Celebrating our volunteers during National Volunteer Week

During National Volunteer Week from April 18 to 24, the University of Lethbridge is celebrating the efforts of all volunteers, including our staff, faculty and students, who continue to offer their services during the pandemic.

“This pandemic has really highlighted a lot of the inequities in our social structure and gaps in care,” says Shelly Wismath, dean of the School of Liberal Education. “In some ways, there’s a greater need for volunteers than ever, but it has to be done differently with careful attention to health and the need for distancing.”

During the past year, U of L students have been volunteering their time with Volunteer Lethbridge’s Keep in Touch program that allows volunteers to connect with isolated seniors by phone. Others, like Nicholas Canning, this year’s UVolunteer program coordinator, have given their time to Big Brothers Big Sisters of Lethbridge and District for their GameOn program where volunteers facilitate digital support groups for youth. Other opportunities are national or even international. Through an app called Be My Eyes, a sighted volunteer can help a blind or low-vision user check expiry dates, read instructions or navigate new surroundings through their smartphone.

As might be expected, the total number of hours U of L students volunteered over the past year decreased, largely because many students were not in Lethbridge. Even so, U of L students contributed 922 volunteer hours during the 2020-2021 academic year. The economic value of their work is more than $19,000.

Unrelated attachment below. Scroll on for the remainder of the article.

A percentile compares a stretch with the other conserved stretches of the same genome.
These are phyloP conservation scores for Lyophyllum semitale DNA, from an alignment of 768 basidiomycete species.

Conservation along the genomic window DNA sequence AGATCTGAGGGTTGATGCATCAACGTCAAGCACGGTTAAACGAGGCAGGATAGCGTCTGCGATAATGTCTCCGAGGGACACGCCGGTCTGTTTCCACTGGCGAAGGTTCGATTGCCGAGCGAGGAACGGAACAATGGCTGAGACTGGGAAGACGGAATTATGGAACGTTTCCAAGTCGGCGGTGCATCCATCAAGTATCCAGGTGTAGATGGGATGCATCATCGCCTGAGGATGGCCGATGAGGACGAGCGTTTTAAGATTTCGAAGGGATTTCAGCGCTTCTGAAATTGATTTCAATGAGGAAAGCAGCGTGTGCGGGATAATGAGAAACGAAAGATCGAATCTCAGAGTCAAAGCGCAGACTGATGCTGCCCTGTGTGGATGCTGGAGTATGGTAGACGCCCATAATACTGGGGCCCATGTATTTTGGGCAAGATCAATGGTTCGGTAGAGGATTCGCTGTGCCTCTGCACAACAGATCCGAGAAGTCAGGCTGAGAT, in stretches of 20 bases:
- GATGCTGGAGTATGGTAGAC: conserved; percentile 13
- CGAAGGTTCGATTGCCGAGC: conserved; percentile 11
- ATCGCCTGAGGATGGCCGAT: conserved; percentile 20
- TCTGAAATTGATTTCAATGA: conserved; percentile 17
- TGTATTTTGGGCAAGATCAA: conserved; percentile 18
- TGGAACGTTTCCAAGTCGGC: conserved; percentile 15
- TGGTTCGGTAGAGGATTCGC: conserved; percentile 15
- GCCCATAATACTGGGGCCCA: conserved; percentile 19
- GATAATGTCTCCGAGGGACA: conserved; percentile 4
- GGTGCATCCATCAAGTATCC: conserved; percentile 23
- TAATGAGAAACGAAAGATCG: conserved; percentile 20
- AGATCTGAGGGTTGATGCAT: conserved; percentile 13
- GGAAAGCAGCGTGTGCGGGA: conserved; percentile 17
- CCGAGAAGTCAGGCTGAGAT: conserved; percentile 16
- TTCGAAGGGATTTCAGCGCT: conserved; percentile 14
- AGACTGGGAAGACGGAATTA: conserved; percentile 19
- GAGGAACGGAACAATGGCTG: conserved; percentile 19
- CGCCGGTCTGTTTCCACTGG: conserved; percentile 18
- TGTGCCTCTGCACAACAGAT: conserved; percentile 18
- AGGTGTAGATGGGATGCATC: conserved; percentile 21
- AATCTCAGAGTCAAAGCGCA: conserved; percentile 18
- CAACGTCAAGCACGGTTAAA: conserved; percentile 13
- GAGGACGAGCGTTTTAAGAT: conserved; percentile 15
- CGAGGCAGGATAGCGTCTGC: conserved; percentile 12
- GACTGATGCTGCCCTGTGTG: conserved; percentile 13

“It’s really challenging what we’re going through right now and, as a community, it’s easy to become consumed by the negative,” says Canning. “But what the world needs now is love, and volunteering is a good way to do that. It’s beneficial to the recipient and it’s really impactful to have something to look forward to and have something to do on a regular basis.”

Canning, a third-year Dhillon School of Business student majoring in human resource management, has been involved in volunteering from a young age. As UVolunteer coordinator, he contacted student clubs and the Graduate Students’ Association to generate excitement around volunteerism, and helped develop a new online platform to link volunteer postings and non-profit organizations. His creativity was put to the test as he’s had to think of creative ways to engage students and develop virtual volunteer opportunities.

“If you go to a non-profit organization and tell them what you’re interested in, they’ll find a way to make it work,” says Canning. “I have students doing Google Analytics marketing. Volunteering can be professional development. For students, there are so many reasons to volunteer, including employers being more likely to hire someone with volunteer experience. Volunteering is definitely a two-way street. It’s a win-win.”

That was certainly the case for U of L students Precious Owuso-Ware, Nashania Patel and Wael Nasser.

“It is fulfilling for me to serve a noble cause,” says Owuso-Ware. “It gives me that sense of achievement, giving back and applying myself in the community.”

“There is something about being able to give that brings a smile to my face,” says Patel. “It has increased my self-confidence.”

“Volunteering made me deeply involved in dialogue around the issue of homelessness in Lethbridge,” says Nasser.

The U of L has partnered with Volunteer Lethbridge for eight years to promote volunteerism on campus. UVolunteer, administered through the School of Liberal Education, employs a co-operative education student each year to inform students and engage them in volunteer opportunities in the community. Since 2015, U of L students have recorded roughly 11,000 volunteer hours with an economic value of almost $285,000.

 “Our pillars of liberal education include critical thinking, connections across disciplines and a broad education,” says Wismath. “The purpose of that is not only to get students good jobs, but to produce good citizens. That means people who are engaged in their community, who look around them and see what could be done better, see what is needed and actually step up and say ‘I can help with this.’ There’s something out there for everyone, whether you’re interested in kids, seniors, teaching, pets or the environment. There are a million volunteer opportunities right here on your doorstep.”